Finding 11+n2\sum \frac{1}{1+n^2}

How do we prove that the sum S=n=011+n2S=\sum_{n=0}^{\infty} \dfrac{1}{1+n^2} converges to π+12+πe2π1\dfrac{\pi+1}{2}+\dfrac{\pi}{e^{2\pi}-1}?

Note by Pratik Shastri
5 years ago

No vote yet
1 vote

  Easy Math Editor

This discussion board is a place to discuss our Daily Challenges and the math and science related to those challenges. Explanations are more than just a solution — they should explain the steps and thinking strategies that you used to obtain the solution. Comments should further the discussion of math and science.

When posting on Brilliant:

  • Use the emojis to react to an explanation, whether you're congratulating a job well done , or just really confused .
  • Ask specific questions about the challenge or the steps in somebody's explanation. Well-posed questions can add a lot to the discussion, but posting "I don't understand!" doesn't help anyone.
  • Try to contribute something new to the discussion, whether it is an extension, generalization or other idea related to the challenge.
  • Stay on topic — we're all here to learn more about math and science, not to hear about your favorite get-rich-quick scheme or current world events.

MarkdownAppears as
*italics* or _italics_ italics
**bold** or __bold__ bold

- bulleted
- list

  • bulleted
  • list

1. numbered
2. list

  1. numbered
  2. list
Note: you must add a full line of space before and after lists for them to show up correctly
paragraph 1

paragraph 2

paragraph 1

paragraph 2

[example link](https://brilliant.org)example link
> This is a quote
This is a quote
    # I indented these lines
    # 4 spaces, and now they show
    # up as a code block.

    print "hello world"
# I indented these lines
# 4 spaces, and now they show
# up as a code block.

print "hello world"
MathAppears as
Remember to wrap math in \( ... \) or \[ ... \] to ensure proper formatting.
2 \times 3 2×3 2 \times 3
2^{34} 234 2^{34}
a_{i-1} ai1 a_{i-1}
\frac{2}{3} 23 \frac{2}{3}
\sqrt{2} 2 \sqrt{2}
\sum_{i=1}^3 i=13 \sum_{i=1}^3
\sin \theta sinθ \sin \theta
\boxed{123} 123 \boxed{123}

Comments

Sort by:

Top Newest

Euler while solving basel problem considered the function sin(x)sin(x) as an infinte product as :

sin(x)=xn=1(1x2(nπ)2)sin(x)=x\displaystyle \prod _{ n=1 }^{ \infty }{ (1-\dfrac { { x }^{ 2 } }{ { (n\pi ) }^{ 2 } } ) }

Taking ln()ln() both sides we get:

ln(sin(x))=ln(x)+n=1ln(1x2(nπ)2)ln(sin(x))=ln(x)+\displaystyle \sum _{ n=1 }^{ \infty }{ ln(1-\dfrac { { x }^{ 2 } }{ ({ n\pi })^{ 2 } } ) }

Differentiating both sides with respect to xx we get :

cot(x)=1x+n=12x(nπ)21(x2(nπ)21)cot(x)=\dfrac { 1 }{ x } +\displaystyle \sum _{ n=1 }^{ \infty }{ \dfrac { 2x }{ { (n\pi ) }^{ 2 } } \dfrac { 1 }{ (\dfrac { { x }^{ 2 } }{ { (n\pi ) }^{ 2 } } -1) } }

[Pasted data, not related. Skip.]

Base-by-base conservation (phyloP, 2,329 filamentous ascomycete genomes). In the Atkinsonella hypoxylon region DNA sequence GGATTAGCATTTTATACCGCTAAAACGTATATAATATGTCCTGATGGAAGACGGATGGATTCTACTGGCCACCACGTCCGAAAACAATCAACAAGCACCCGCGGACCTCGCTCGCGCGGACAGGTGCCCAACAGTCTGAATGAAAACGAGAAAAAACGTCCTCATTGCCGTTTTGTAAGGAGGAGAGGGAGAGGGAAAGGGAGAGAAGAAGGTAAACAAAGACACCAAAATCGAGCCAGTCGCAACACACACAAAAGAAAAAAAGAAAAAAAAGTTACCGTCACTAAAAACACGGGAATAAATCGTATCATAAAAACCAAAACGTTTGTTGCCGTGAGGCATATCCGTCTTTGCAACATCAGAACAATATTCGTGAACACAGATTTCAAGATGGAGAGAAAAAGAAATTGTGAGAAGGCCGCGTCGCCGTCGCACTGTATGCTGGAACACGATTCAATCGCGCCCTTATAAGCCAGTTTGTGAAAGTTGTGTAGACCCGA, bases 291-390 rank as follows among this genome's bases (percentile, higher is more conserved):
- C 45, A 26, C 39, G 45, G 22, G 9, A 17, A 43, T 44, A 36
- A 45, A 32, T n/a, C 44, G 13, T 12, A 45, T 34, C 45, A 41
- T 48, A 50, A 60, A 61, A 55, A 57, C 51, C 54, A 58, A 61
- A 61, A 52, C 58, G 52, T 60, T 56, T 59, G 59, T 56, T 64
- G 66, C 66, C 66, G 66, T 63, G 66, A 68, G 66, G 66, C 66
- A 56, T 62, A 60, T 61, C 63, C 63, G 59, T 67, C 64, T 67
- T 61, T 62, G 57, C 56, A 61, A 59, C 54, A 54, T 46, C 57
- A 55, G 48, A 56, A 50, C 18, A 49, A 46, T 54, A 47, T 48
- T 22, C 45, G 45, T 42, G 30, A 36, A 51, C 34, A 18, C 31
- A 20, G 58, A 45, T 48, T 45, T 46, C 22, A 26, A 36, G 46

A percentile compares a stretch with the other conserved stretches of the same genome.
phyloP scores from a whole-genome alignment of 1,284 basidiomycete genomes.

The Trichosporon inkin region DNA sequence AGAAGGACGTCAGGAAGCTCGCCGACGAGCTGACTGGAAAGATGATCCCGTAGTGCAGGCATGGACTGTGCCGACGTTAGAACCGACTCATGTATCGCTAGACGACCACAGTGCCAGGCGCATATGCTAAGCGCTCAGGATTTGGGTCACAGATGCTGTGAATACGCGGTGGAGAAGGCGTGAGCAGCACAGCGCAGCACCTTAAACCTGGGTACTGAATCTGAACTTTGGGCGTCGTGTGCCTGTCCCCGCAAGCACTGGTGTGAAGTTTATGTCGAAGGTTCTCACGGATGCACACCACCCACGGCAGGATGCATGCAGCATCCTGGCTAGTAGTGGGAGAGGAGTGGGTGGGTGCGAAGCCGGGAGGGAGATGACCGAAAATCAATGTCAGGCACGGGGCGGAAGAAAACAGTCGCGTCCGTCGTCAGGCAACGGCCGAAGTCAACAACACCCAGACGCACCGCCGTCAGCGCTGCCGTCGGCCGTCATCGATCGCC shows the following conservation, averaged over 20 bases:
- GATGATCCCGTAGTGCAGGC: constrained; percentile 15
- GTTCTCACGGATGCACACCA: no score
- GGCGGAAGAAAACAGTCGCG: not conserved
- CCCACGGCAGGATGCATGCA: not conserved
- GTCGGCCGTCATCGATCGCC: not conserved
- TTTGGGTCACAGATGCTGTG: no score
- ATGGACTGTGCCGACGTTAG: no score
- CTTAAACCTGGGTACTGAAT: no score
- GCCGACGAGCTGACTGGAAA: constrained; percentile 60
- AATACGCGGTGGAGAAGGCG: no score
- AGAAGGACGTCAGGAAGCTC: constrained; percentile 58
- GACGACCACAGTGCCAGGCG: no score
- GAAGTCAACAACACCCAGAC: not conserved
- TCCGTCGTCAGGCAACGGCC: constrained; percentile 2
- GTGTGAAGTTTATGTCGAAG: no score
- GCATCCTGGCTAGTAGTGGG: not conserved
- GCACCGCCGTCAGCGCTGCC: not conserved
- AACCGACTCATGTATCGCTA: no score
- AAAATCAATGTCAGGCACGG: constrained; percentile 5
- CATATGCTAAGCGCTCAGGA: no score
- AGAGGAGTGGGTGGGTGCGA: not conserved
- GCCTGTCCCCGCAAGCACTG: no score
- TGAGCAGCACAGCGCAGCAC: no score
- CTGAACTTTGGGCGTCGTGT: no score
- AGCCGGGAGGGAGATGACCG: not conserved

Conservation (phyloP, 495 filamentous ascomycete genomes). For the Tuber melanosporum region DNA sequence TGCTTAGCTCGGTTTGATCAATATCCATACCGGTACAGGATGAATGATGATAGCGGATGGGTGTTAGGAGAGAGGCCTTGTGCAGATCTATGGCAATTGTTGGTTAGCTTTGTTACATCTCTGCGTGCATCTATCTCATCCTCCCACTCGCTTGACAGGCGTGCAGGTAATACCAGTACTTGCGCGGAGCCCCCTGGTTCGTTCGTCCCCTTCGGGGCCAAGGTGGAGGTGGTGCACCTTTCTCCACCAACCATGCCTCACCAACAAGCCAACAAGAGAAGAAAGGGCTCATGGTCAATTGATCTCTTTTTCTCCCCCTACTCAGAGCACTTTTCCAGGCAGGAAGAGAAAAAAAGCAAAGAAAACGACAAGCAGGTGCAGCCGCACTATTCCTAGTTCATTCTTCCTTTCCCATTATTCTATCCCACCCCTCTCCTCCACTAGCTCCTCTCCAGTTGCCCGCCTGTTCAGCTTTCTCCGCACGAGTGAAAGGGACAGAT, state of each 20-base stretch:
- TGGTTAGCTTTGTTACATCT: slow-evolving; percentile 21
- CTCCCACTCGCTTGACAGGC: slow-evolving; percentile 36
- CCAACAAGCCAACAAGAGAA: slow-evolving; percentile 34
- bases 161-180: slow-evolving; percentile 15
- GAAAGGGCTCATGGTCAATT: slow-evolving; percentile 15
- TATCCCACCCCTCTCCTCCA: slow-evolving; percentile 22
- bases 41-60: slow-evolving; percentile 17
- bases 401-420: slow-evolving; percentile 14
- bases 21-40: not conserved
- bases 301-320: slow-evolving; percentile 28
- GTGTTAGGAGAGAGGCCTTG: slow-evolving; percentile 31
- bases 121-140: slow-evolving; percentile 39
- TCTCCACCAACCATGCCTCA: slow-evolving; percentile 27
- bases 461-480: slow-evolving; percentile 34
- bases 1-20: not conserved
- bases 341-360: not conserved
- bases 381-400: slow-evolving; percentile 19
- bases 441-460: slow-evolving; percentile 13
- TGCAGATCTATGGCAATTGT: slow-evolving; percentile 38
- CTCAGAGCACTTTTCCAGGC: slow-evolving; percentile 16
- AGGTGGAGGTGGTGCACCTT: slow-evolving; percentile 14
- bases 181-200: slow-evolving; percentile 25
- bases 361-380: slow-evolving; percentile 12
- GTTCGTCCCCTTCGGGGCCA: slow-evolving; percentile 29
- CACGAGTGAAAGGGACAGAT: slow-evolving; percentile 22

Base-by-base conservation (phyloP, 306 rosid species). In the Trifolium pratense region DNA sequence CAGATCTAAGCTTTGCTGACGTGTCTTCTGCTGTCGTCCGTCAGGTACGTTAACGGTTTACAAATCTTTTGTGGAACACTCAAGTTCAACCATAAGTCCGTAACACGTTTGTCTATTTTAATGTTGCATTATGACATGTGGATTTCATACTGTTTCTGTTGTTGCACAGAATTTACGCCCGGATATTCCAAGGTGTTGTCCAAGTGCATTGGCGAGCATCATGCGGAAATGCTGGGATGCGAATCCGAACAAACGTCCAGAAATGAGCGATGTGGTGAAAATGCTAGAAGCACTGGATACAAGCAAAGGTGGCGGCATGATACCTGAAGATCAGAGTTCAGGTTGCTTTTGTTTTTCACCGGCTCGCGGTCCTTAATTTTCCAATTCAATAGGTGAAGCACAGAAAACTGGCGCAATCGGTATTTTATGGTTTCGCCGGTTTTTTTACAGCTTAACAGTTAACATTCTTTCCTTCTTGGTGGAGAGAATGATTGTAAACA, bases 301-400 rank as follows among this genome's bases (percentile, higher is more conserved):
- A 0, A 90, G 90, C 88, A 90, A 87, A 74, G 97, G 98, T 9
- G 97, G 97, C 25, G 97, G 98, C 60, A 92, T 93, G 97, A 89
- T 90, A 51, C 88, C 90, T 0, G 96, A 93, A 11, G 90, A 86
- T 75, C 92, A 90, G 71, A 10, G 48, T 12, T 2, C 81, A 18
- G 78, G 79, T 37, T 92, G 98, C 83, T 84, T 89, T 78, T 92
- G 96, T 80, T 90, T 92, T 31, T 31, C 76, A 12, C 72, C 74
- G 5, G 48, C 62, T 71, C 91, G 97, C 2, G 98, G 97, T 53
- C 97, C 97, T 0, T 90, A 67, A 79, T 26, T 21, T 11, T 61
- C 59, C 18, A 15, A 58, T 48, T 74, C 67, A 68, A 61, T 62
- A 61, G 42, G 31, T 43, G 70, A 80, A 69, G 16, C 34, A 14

cot(x)=1x+n=12x(x2(nπ)2)\Rightarrow cot(x)=\dfrac { 1 }{ x } +\displaystyle \sum _{ n=1 }^{ \infty }{ \dfrac { 2x }{ ({ x }^{ 2 }-{ (n\pi ) }^{ 2 }) } }

Putting πx\pi x instead of xx we get :

cot(πx)=1πx+1πn=12x(x2n2)cot(\pi x)=\dfrac { 1 }{ \pi x } +\dfrac { 1 }{ \pi } \displaystyle \sum _{ n=1 }^{ \infty }{ \frac { 2x }{ ({ x }^{ 2 }-{ n }^{ 2 }) } }

Multiplying both sides with πx\pi x we get :

πxcot(πx)=1+2x2n=11(x2n2)\pi xcot(\pi x)=1+{ 2x }^{ 2 } \displaystyle \sum _{ n=1 }^{ \infty }{ \frac { 1 }{ ({ x }^{ 2 }-{ n }^{ 2 }) } }

Also we know that icot(ix)=coth(x)icot(ix)=coth(x)

Putting ixix in place of xx we get :

πxcoth(πx)=1+2x2n=11x2+n2\pi xcoth(\pi x)=1+2{ x }^{ 2 } \displaystyle \sum _{ n=1 }^{ \infty }{ \frac { 1 }{ { x }^{ 2 }+{ n }^{ 2 } } }

Put x=1x=1 to get :

πcoth(π)=1+2n=11n2+1\pi coth(\pi )=1+2\displaystyle \sum _{ n=1 }^{ \infty }{ \frac { 1 }{ n^{ 2 }+{ 1 } } }

=2n=01n2+11=2\displaystyle \sum _{ n=0 }^{ \infty }{ \frac { 1 }{ n^{ 2 }+{ 1 } } } -1

n=01n2+1=πcoth(π)+12\Rightarrow \displaystyle \sum _{ n=0 }^{ \infty }{ \frac { 1 }{ n^{ 2 }+{ 1 } } } =\frac { \pi coth(\pi )+1 }{ 2 }

n=01n2+1=π+12+πe2π1\Rightarrow \displaystyle \sum_{n=0}^{\infty}{\frac{1}{n^{2}+1}}=\frac{\pi+1}{2}+\frac{\pi}{e^{2\pi}-1}

Ronak Agarwal - 5 years ago

Log in to reply

That's some identity, isn't it? Nice solution by the way!

Pratik Shastri - 5 years ago

Log in to reply

From where you found the question.

Ronak Agarwal - 5 years ago

Log in to reply

@Ronak Agarwal I didn't find it from anywhere. I was fiddling around with infinite series and I typed this into wolfram alpha.

Pratik Shastri - 5 years ago

Log in to reply

@Ronak Agarwal From where you get these type of identities.

Karan Siwach - 5 years ago

Log in to reply

Can you please prove that icot(ix)=coth(x)icot(ix) = coth(x)

Curtis Clement - 4 years, 9 months ago

Log in to reply

Easy, we know that :

cos(ix)=ex+ex2cos(ix) = \frac{{e}^{x}+{e}^{-x}}{2}

Also sin(ix)=exex2isin(ix) = \frac{{e}^{x}-{e}^{x}}{2i}

Dividing then we get :

cot(ix)=(ex+exexex)icot(ix) = (\frac{{e}^{x}+{e}^{-x}}{{e}^{x}-{e}^{-x}})i

Hence finally we have :

cot(ix)=icoth(x)cot(ix)=icoth(x)

Ronak Agarwal - 4 years, 9 months ago

Log in to reply

If somebody wants to overkill it, Then

S=n=011+n2=12in=0(1ni1n+i) S = \sum_{n=0}^{\infty} \frac{1}{1+n^2} \\ \\ = \frac{1}{2i} \sum_{n=0}^{\infty} \left( \frac{1}{n-i} - \frac{1}{n+i} \right) Now , using the unique property of digamma function that is it satisfies, ψ(x+1)ψ(x)=1x \psi(x+1)-\psi(x)=\frac{1}{x}

We get that , sum is equivalent to, 1+ψ(1+i)ψ(1i)2i 1+ \frac{\psi(1+i) - \psi(1-i)}{2i} Now, again using reflection formula, this can be easily calculated and it equals,

12+π2cothπ=π+12+πe2π1 \frac{1}{2} + \frac{\pi}{2} \coth \pi = \frac{\pi+1}{2} + \frac{\pi}{e^{2\pi}-1}

Shivang Jindal - 4 years, 12 months ago

Log in to reply

Are you 16 years old and know digamma function? Wow!

찬홍 민 - 4 years, 9 months ago

Log in to reply

Log in to reply

×

Problem Loading...

Note Loading...

Set Loading...